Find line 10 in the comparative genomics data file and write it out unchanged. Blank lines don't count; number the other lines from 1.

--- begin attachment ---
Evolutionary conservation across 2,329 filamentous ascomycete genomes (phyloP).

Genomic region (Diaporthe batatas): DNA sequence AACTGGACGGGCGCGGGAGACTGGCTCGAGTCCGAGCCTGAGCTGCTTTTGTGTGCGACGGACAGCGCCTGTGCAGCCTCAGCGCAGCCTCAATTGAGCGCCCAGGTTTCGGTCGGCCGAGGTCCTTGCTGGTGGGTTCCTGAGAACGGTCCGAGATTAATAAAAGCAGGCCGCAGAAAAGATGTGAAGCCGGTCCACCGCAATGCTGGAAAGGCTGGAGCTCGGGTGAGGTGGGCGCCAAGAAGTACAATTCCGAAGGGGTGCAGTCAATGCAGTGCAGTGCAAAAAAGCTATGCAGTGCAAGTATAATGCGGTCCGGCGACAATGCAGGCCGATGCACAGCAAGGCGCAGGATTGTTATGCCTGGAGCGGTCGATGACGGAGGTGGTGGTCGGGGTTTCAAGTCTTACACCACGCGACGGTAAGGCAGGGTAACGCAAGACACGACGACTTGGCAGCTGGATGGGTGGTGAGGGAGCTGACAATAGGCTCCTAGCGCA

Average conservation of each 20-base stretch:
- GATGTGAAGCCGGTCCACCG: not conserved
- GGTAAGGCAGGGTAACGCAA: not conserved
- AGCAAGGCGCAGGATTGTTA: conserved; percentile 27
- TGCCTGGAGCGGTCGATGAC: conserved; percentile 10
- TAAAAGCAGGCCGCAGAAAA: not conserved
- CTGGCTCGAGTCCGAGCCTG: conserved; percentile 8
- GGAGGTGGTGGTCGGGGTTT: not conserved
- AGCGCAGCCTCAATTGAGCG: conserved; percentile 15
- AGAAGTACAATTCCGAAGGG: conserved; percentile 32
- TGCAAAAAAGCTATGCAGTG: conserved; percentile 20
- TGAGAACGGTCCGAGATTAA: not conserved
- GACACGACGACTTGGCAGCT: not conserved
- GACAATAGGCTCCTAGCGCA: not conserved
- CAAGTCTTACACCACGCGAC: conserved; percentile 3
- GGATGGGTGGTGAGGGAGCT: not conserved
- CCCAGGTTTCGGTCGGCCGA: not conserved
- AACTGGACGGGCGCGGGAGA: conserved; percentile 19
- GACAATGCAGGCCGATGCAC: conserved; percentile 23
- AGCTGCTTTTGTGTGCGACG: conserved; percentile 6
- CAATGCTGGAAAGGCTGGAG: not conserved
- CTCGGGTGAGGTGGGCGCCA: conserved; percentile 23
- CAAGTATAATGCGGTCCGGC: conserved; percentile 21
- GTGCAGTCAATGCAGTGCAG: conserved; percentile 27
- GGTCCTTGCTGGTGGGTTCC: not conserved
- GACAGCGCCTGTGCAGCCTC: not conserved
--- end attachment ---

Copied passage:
- GGAGGTGGTGGTCGGGGTTT: not conserved